Peace is the greatest treasure. Leo Tolstoy and Mahatma Gandhi teach us how to find and own it.

22 Apr 2019

In human history, innumerable peacemakers have dedicated their entire lives to fighting against violence, abuse, dictatorships and terror. They have put themselves at risk to support the lives of others and to establish equal relationships through conflict resolution. As such, we devote this space to the two remarkable peacemakers of XX century.

Leo Tolstoy (1828 – 1910)

Leo Tolstoy is the greatest Russian writer, whose name is known all over the world.

In the 1870s, Tolstoy experienced a profound moral crisis, followed by what he regarded as an equally profound spiritual awakening, as outlined in his non-fiction work A Confession. His literal interpretation of the ethical teachings of Christ led to the creation of his non-violent philosophy. He said: “Those who neither struggle against violence nor take part in it can no more be enslaved than water can be cut. They can be robbed, prevented from moving about, wounded or killed, but they cannot be enslaved: that is, made to act against their own reasonable will.”

Regarded as one of the greatest writers of all time, Tolstoy had a profound influence on nonviolent resistance movements such as those of Mahatma Gandhi, Martin Luther King, Jr. and James Bevel, and the political strategies of Nelson Mandela. In particular, his writing had a significant impact on Gandhi, who then kept correspondence with the writer during one year until Tolstoy’s death in November 1910, and acknowledged Tolstoy as “the greatest apostle of non-violence that the present age has produced.”

Mahatma Gandhi (1869 –1948)

“I believe that “Gandhi’s views were the most enlightened of all the political men in our time. We should strive to do things in his spirit: not to use violence in fighting for our cause, but by non-participation in anything you believe is evil”. (Albert Einstein)

The term peacemaker is synonymous with the name Mohandas “Mahatma” Gandhi.

“Nobody can hurt me without my permission.”

“In a gentle way, you can shake the world.”

“Live as if you were to die tomorrow. Learn as if you were to live forever.”

“The weak can never forgive. Forgiveness is an attribute of the strong.”

“I will not let anyone walk through my mind with their dirty feet.”

“Without action, you aren’t going anywhere.”

“You must be the change you wish to see in the world.”

These quotes from Gandhi perfectly depicts his lifelong goal, as well as his invitation for us to create change. He lived by those words, he led by his example, and above all promoted peace.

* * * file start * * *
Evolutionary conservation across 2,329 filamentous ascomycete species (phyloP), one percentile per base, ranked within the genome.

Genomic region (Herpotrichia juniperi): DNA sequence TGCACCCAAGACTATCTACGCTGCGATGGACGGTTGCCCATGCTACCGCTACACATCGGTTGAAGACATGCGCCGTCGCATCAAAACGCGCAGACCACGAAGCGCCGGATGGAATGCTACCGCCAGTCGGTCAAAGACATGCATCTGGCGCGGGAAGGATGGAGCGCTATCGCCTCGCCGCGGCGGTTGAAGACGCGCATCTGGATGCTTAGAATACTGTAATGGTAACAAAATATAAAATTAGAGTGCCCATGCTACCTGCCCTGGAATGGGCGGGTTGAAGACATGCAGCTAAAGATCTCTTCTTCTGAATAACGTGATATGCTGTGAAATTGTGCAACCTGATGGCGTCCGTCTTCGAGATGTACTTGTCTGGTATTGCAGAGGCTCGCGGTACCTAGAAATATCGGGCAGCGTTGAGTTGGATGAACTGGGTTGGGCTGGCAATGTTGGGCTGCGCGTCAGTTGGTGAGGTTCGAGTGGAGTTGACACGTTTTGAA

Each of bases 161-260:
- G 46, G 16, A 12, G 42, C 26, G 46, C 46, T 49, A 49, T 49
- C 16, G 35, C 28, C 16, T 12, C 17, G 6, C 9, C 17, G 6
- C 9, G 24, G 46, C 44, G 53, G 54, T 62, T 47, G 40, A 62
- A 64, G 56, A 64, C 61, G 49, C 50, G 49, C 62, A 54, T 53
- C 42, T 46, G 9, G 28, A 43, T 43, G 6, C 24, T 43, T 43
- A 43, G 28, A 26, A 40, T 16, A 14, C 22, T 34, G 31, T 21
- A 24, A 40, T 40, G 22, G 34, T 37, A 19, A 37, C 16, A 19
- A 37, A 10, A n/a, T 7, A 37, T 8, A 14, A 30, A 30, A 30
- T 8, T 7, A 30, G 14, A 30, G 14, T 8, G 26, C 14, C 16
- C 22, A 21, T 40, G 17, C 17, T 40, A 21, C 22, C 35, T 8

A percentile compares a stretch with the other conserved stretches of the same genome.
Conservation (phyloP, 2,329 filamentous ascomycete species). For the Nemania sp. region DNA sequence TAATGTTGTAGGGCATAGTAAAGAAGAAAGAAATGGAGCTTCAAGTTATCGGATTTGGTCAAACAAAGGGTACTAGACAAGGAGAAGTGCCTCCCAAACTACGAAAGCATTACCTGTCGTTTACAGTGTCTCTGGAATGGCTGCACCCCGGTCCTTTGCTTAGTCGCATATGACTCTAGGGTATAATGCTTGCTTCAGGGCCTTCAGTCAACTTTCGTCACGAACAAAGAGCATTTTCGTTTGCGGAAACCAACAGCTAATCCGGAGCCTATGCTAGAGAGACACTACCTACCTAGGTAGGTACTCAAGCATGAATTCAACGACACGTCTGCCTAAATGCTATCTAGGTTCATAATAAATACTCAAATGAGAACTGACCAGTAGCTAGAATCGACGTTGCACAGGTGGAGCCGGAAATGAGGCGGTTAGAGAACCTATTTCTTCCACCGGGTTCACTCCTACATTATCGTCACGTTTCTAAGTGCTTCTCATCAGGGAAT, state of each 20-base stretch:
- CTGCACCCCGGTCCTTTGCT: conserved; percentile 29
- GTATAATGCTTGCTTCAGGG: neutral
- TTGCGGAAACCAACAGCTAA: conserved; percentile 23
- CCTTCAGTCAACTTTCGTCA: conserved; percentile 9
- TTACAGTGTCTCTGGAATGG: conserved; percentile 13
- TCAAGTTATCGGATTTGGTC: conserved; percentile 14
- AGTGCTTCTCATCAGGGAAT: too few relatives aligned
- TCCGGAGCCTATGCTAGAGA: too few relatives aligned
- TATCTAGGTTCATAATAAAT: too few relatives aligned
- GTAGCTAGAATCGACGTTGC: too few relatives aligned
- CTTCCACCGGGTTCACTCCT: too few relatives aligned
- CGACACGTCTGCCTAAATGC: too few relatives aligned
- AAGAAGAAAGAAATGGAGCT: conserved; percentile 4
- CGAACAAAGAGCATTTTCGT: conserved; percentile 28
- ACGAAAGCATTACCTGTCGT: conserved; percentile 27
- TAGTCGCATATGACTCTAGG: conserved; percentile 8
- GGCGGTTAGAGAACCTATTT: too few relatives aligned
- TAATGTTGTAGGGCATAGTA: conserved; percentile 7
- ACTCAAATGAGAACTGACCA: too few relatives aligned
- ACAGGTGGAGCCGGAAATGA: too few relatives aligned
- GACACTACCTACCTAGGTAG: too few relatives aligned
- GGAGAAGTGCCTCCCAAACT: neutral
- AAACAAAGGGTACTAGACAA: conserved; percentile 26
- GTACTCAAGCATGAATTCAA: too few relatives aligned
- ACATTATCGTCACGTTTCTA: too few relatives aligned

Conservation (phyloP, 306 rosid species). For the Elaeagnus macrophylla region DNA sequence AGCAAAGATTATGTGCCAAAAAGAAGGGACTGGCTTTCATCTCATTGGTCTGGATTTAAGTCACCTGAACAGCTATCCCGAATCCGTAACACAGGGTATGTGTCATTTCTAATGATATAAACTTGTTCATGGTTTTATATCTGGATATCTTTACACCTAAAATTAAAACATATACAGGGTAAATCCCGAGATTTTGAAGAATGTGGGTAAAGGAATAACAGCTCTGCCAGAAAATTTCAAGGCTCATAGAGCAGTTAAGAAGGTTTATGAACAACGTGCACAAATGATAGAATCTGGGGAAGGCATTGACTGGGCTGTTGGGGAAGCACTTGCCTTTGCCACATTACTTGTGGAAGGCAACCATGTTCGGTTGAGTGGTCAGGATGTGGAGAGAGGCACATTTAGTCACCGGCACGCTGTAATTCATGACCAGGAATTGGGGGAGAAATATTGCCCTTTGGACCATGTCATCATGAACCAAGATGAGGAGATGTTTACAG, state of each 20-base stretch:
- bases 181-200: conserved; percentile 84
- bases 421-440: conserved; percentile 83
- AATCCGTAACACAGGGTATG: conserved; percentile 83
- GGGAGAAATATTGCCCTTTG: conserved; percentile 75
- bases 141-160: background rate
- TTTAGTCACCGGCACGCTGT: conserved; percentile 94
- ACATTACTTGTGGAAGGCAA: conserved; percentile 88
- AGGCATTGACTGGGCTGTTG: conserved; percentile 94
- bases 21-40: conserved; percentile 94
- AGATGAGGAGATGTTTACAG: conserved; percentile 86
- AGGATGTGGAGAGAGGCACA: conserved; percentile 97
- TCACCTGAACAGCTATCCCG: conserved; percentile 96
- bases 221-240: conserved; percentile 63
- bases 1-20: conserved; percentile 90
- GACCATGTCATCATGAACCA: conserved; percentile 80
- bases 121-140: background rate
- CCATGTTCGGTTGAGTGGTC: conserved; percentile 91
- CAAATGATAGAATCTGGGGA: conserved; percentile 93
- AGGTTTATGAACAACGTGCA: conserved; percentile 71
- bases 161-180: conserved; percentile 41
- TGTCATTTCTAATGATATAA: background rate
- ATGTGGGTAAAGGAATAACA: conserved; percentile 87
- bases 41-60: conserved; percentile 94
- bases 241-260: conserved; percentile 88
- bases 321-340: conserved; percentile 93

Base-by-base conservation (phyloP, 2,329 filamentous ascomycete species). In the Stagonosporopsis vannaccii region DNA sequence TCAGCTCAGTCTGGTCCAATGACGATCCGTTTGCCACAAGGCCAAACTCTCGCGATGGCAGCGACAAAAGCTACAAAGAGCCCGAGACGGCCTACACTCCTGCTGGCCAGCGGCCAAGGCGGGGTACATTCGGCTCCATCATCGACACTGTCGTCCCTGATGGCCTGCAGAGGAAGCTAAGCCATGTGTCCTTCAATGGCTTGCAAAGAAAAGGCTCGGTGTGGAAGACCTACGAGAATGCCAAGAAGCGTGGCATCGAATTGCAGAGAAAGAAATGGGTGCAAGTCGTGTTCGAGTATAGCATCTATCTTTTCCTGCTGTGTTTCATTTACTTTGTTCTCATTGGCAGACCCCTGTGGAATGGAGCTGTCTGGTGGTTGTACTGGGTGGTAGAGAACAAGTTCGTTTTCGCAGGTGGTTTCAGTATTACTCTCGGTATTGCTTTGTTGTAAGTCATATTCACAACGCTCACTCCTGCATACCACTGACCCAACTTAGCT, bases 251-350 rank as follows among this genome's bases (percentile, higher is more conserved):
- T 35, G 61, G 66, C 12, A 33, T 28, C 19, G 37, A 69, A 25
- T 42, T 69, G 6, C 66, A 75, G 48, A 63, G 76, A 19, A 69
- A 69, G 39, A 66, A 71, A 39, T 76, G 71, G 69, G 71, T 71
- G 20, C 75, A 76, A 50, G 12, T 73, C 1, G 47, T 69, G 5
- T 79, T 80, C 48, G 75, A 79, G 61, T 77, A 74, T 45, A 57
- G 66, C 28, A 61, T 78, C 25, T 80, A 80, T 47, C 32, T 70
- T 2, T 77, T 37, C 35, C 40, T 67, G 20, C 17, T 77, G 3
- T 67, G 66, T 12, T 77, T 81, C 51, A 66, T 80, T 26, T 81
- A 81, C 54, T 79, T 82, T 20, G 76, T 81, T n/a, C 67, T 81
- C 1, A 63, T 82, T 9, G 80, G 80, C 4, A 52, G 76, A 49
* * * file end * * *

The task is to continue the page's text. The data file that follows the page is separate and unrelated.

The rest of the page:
Inequality and injustice troubled Gandhi from an early age. He strongly believed in the importance of equality and made it his mission to correct the imbalances he saw. He did so by leading numerous peaceful protests throughout his life, which followed his teaching of satyagraha, insistence on truth.

There is a set of guidelines associated with satyagraha, all with peace as an underlying theme. When people saw the good that was achieved through these nonviolent actions, they gave Gandhi the title “Mahatma,” which means “Great Soul.”

Gandhi’s word for non-violence was “soul force” which communicates the positive power of love and connection that underlines it.

Gandhi dedicated his life to promoting and peacefully fighting for equality. He gave his time and eventually his life to create a better world. He truly was the change he wished to see in the world and was able to successfully implement those changes. His practice of satyagraha has inspired countless others to live a life of peace. They have joined in his success of changing the world through peaceful methods.

Imagine the opportunities for change you wish to see in your daily life. The guidelines of life suggested by Mahatma Gandhi are easy to incorporate. Peace can resolve the biggest conflicts as well as minor every-day struggles. Peace can improve the way you view the world. Peace can improve you: your soul and body.

Try implementing peaceful actions into your daily life. Use peaceful actions to solve conflict. Maintain peace when others test your patience. See how even the smallest offering of peace can create change in the world around you.

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